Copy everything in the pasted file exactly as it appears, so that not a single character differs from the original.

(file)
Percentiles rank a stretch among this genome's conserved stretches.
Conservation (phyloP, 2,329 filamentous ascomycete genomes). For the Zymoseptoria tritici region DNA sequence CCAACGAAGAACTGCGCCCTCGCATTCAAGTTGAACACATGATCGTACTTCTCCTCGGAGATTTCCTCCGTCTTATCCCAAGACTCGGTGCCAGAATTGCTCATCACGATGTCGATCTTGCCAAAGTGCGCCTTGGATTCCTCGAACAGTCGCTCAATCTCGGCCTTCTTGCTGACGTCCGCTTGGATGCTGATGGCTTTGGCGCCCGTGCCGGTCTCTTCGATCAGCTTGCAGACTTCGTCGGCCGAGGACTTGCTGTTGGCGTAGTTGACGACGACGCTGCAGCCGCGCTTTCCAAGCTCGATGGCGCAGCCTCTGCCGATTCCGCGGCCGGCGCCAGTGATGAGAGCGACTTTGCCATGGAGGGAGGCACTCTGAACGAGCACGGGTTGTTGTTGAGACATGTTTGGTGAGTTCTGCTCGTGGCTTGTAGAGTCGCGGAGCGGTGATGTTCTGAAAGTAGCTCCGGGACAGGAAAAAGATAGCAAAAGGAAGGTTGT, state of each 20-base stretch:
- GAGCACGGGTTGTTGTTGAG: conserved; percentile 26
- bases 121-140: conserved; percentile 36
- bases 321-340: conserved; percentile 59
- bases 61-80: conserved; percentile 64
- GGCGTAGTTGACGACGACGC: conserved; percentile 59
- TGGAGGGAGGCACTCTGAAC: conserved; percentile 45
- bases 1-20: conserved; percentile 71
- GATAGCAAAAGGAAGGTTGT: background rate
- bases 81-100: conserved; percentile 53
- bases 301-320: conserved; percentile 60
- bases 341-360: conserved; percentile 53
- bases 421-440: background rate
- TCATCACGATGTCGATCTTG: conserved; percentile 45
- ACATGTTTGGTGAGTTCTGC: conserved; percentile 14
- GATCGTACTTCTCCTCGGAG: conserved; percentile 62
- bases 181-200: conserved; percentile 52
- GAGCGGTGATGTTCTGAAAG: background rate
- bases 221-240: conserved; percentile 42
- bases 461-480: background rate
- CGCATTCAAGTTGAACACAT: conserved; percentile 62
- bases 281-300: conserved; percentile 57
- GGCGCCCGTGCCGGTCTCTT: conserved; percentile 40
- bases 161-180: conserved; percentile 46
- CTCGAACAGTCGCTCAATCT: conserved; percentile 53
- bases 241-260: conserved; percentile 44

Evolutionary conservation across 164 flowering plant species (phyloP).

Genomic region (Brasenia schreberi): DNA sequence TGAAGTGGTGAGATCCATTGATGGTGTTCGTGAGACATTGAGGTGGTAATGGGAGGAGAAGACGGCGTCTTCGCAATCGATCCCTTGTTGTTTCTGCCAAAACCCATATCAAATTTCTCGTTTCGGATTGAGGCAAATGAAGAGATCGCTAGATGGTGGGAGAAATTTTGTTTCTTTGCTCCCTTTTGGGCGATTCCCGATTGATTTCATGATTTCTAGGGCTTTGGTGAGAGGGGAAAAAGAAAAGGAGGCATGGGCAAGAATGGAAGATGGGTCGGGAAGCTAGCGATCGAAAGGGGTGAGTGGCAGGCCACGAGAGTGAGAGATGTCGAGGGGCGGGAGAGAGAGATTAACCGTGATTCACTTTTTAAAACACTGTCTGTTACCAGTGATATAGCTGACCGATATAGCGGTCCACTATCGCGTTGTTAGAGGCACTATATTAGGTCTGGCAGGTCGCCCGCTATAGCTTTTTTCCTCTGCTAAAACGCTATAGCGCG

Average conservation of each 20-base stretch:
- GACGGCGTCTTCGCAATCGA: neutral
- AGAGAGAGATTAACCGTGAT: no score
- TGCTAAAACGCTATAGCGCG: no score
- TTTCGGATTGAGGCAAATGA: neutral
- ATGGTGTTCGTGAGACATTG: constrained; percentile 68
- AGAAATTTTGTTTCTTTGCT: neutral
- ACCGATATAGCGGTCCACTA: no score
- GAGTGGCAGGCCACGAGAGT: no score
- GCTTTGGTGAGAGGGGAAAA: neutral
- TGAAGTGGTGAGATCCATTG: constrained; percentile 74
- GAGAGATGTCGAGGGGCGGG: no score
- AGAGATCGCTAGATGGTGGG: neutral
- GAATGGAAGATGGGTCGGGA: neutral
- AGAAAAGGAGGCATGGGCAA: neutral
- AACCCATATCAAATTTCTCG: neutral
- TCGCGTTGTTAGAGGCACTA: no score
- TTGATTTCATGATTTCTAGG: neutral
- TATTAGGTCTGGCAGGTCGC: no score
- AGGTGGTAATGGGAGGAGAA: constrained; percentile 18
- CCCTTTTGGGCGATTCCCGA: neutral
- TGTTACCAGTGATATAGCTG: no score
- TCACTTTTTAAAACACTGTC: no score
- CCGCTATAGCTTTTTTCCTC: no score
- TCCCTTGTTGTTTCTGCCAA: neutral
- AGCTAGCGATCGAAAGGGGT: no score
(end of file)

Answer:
Percentiles rank a stretch among this genome's conserved stretches.
Conservation (phyloP, 2,329 filamentous ascomycete genomes). For the Zymoseptoria tritici region DNA sequence CCAACGAAGAACTGCGCCCTCGCATTCAAGTTGAACACATGATCGTACTTCTCCTCGGAGATTTCCTCCGTCTTATCCCAAGACTCGGTGCCAGAATTGCTCATCACGATGTCGATCTTGCCAAAGTGCGCCTTGGATTCCTCGAACAGTCGCTCAATCTCGGCCTTCTTGCTGACGTCCGCTTGGATGCTGATGGCTTTGGCGCCCGTGCCGGTCTCTTCGATCAGCTTGCAGACTTCGTCGGCCGAGGACTTGCTGTTGGCGTAGTTGACGACGACGCTGCAGCCGCGCTTTCCAAGCTCGATGGCGCAGCCTCTGCCGATTCCGCGGCCGGCGCCAGTGATGAGAGCGACTTTGCCATGGAGGGAGGCACTCTGAACGAGCACGGGTTGTTGTTGAGACATGTTTGGTGAGTTCTGCTCGTGGCTTGTAGAGTCGCGGAGCGGTGATGTTCTGAAAGTAGCTCCGGGACAGGAAAAAGATAGCAAAAGGAAGGTTGT, state of each 20-base stretch:
- GAGCACGGGTTGTTGTTGAG: conserved; percentile 26
- bases 121-140: conserved; percentile 36
- bases 321-340: conserved; percentile 59
- bases 61-80: conserved; percentile 64
- GGCGTAGTTGACGACGACGC: conserved; percentile 59
- TGGAGGGAGGCACTCTGAAC: conserved; percentile 45
- bases 1-20: conserved; percentile 71
- GATAGCAAAAGGAAGGTTGT: background rate
- bases 81-100: conserved; percentile 53
- bases 301-320: conserved; percentile 60
- bases 341-360: conserved; percentile 53
- bases 421-440: background rate
- TCATCACGATGTCGATCTTG: conserved; percentile 45
- ACATGTTTGGTGAGTTCTGC: conserved; percentile 14
- GATCGTACTTCTCCTCGGAG: conserved; percentile 62
- bases 181-200: conserved; percentile 52
- GAGCGGTGATGTTCTGAAAG: background rate
- bases 221-240: conserved; percentile 42
- bases 461-480: background rate
- CGCATTCAAGTTGAACACAT: conserved; percentile 62
- bases 281-300: conserved; percentile 57
- GGCGCCCGTGCCGGTCTCTT: conserved; percentile 40
- bases 161-180: conserved; percentile 46
- CTCGAACAGTCGCTCAATCT: conserved; percentile 53
- bases 241-260: conserved; percentile 44

Evolutionary conservation across 164 flowering plant species (phyloP).

Genomic region (Brasenia schreberi): DNA sequence TGAAGTGGTGAGATCCATTGATGGTGTTCGTGAGACATTGAGGTGGTAATGGGAGGAGAAGACGGCGTCTTCGCAATCGATCCCTTGTTGTTTCTGCCAAAACCCATATCAAATTTCTCGTTTCGGATTGAGGCAAATGAAGAGATCGCTAGATGGTGGGAGAAATTTTGTTTCTTTGCTCCCTTTTGGGCGATTCCCGATTGATTTCATGATTTCTAGGGCTTTGGTGAGAGGGGAAAAAGAAAAGGAGGCATGGGCAAGAATGGAAGATGGGTCGGGAAGCTAGCGATCGAAAGGGGTGAGTGGCAGGCCACGAGAGTGAGAGATGTCGAGGGGCGGGAGAGAGAGATTAACCGTGATTCACTTTTTAAAACACTGTCTGTTACCAGTGATATAGCTGACCGATATAGCGGTCCACTATCGCGTTGTTAGAGGCACTATATTAGGTCTGGCAGGTCGCCCGCTATAGCTTTTTTCCTCTGCTAAAACGCTATAGCGCG

Average conservation of each 20-base stretch:
- GACGGCGTCTTCGCAATCGA: neutral
- AGAGAGAGATTAACCGTGAT: no score
- TGCTAAAACGCTATAGCGCG: no score
- TTTCGGATTGAGGCAAATGA: neutral
- ATGGTGTTCGTGAGACATTG: constrained; percentile 68
- AGAAATTTTGTTTCTTTGCT: neutral
- ACCGATATAGCGGTCCACTA: no score
- GAGTGGCAGGCCACGAGAGT: no score
- GCTTTGGTGAGAGGGGAAAA: neutral
- TGAAGTGGTGAGATCCATTG: constrained; percentile 74
- GAGAGATGTCGAGGGGCGGG: no score
- AGAGATCGCTAGATGGTGGG: neutral
- GAATGGAAGATGGGTCGGGA: neutral
- AGAAAAGGAGGCATGGGCAA: neutral
- AACCCATATCAAATTTCTCG: neutral
- TCGCGTTGTTAGAGGCACTA: no score
- TTGATTTCATGATTTCTAGG: neutral
- TATTAGGTCTGGCAGGTCGC: no score
- AGGTGGTAATGGGAGGAGAA: constrained; percentile 18
- CCCTTTTGGGCGATTCCCGA: neutral
- TGTTACCAGTGATATAGCTG: no score
- TCACTTTTTAAAACACTGTC: no score
- CCGCTATAGCTTTTTTCCTC: no score
- TCCCTTGTTGTTTCTGCCAA: neutral
- AGCTAGCGATCGAAAGGGGT: no score